In Other News…

EDUCATORS PEN OPEN LETTER ON STUDENT DEBT REFORM: Educators – from high schools to universities – are adding their names to the growing list sounding the alarm on the college student debt crisis.

Seventy-three educators signed an open letter decrying predatory loans that have disproportionately placed a higher financial burden on families of color. 

“… The cost of financing every dollar of these loans increased (over the last decade) — with the most disadvantaged students paying more but getting less,” the letter states.  “Who could have imagined that the student loan crisis would widen the black-white wealth gap? Education was supposed to close it. Who could have foreseen couples delaying their decision to marry, or giving up on it altogether, because of their student loan debt? Who would have described a student loan in the same terms as a payday one, with hidden fees and no way out, in the days when student loans were manageable?”

Representatives from all levels at high schools, community colleges, and public and private universities signed the letter, including CFA Member Anthony S. Alvarez from CSU Fullerton and former CFA president Lillian Taiz of CSU Los Angeles.

Student loan debt is pegged at $1.5 trillion in 2019, according to the Institute for College Access and Success.

As state and federal financial support for public higher education has dropped, tuition and housing/food/textbook costs have skyrocketed much faster than inflation.  Students should have access to the same education without taking on mounds of debt that previous generations were afforded.

Supporters are asking other educators to add their name here to advocate “for a more just and prosperous future for those entrusted to our classrooms.”


US BUREAU OF LABOR STATISTICS: UNION MEMBERS MAKE MORE THAN NONUNION MEMBERS IN 2019: Some article headlines jump out as being completely obvious; an almost ‘duh’ moment.

Like, for instance, this headline.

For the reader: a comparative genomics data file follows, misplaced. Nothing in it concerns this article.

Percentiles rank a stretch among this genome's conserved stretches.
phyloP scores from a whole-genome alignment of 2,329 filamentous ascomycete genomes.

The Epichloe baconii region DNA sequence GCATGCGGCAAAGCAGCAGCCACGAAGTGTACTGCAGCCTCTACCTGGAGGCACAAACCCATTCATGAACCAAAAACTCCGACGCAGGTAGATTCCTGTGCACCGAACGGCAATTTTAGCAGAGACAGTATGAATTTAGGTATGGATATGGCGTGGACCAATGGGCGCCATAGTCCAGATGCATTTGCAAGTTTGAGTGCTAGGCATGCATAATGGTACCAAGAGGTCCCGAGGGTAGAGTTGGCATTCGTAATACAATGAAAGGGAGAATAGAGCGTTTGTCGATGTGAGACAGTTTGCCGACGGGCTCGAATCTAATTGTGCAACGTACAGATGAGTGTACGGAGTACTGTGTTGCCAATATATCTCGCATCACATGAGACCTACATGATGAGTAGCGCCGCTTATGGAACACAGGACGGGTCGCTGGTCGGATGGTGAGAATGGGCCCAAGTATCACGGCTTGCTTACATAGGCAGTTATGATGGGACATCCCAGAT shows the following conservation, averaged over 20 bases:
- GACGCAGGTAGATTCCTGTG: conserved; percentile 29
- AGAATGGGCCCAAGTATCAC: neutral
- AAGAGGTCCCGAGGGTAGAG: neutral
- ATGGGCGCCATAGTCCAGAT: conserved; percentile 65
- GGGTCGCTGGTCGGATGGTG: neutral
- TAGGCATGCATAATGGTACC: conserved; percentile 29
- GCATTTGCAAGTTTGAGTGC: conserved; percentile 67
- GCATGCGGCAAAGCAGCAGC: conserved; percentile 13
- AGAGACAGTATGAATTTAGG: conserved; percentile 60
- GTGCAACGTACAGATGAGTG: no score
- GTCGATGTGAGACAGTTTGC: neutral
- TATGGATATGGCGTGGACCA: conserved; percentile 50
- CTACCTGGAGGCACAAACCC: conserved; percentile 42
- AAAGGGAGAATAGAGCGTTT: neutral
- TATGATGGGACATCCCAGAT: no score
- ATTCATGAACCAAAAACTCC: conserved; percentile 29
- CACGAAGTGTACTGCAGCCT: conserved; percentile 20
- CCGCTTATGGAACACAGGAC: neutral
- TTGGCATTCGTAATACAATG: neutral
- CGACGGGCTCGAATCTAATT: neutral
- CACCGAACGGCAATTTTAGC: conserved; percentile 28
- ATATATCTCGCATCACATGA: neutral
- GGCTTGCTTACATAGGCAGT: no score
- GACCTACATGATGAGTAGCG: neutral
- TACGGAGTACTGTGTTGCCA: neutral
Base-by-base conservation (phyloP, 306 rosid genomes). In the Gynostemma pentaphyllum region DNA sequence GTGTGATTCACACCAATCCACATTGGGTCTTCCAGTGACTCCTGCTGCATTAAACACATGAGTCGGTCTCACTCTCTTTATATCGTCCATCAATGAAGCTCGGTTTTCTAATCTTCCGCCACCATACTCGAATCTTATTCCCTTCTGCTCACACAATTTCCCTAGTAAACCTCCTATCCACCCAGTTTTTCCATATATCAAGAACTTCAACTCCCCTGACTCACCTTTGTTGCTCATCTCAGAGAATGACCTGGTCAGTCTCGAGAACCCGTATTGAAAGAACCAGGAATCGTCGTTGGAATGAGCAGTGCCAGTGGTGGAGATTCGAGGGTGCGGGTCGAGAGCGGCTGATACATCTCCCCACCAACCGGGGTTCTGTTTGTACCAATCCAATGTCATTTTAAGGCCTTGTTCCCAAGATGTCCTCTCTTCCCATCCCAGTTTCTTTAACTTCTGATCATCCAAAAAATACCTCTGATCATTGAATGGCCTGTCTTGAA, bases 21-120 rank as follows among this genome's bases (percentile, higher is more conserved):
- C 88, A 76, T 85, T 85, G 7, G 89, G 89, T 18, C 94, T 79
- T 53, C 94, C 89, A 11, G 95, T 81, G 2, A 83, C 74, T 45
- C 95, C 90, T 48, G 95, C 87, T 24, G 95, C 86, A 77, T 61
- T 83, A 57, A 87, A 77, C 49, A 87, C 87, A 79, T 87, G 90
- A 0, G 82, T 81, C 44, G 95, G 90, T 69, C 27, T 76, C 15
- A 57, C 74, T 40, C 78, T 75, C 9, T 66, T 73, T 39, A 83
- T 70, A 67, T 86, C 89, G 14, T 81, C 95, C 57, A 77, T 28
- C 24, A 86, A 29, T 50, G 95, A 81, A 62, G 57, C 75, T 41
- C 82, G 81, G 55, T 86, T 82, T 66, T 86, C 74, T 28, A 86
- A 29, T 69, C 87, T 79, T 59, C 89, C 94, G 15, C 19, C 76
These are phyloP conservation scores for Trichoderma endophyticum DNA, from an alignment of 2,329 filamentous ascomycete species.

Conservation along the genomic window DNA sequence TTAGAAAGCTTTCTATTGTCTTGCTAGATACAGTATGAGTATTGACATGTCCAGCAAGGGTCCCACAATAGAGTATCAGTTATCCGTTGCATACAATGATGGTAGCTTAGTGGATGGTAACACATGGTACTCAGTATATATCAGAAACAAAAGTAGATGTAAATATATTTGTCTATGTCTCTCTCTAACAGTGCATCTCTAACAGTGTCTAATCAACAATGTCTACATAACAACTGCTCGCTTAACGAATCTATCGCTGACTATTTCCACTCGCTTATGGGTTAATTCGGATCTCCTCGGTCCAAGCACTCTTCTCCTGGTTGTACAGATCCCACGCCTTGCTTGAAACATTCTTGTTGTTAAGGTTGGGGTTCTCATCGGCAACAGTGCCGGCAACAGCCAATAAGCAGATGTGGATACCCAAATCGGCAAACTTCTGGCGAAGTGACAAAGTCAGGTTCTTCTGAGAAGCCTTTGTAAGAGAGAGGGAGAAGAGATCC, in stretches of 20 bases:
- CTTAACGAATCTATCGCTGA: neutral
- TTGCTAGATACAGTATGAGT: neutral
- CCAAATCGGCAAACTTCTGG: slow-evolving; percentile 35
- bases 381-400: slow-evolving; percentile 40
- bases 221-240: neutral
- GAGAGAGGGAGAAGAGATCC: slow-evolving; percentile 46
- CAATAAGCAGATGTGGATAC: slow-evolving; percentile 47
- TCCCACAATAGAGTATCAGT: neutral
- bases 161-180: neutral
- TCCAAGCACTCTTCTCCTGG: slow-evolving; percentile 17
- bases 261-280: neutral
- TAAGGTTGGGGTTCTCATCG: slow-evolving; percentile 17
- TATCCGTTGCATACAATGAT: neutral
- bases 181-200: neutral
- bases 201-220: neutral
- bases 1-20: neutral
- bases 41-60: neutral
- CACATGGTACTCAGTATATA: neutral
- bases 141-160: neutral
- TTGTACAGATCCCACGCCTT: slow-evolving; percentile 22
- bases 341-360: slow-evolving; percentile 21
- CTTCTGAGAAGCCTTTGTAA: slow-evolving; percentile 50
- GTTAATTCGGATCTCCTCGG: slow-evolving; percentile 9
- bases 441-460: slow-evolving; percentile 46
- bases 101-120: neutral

But in our current climate with anti-union states, anti-union court rulings and a federal administration that stymies union workers rights, new federal data may seem surprising.

Even if only a little.

Last week, the U.S. Bureau of Labor Statistics released 2019 data on median weekly earnings for union workers versus non-union workers.

Union workers made on average $203 more each week than their nonunion counterparts, or nonunion workers made 81 percent of what union workers made.

Latinx/Chicanx union workers had median weekly earnings of about $954, according to BLS data, while Latinx/Chicanx nonunion workers made $686. Or Latinx/Chicanx nonunion workers made less than 70 percent of their union counterparts.

Black union workers had median weekly earnings of $905, while black nonunion workers made $711, according to BLS data. That’s about 78.5 percent of what black union workers made.

The data, which can be viewed here, breaks down union versus nonunion workers not only by race, but also by gender.

In summation: unions are pushing – and getting – higher paid jobs on average for their members.


UC COLA STRIKE HEADS TO DAY OF ACTION MARCH 5: The University of California graduate student worker strike is expanding.  Students at the system’s 10 campuses are launching a statewide day of action Thursday.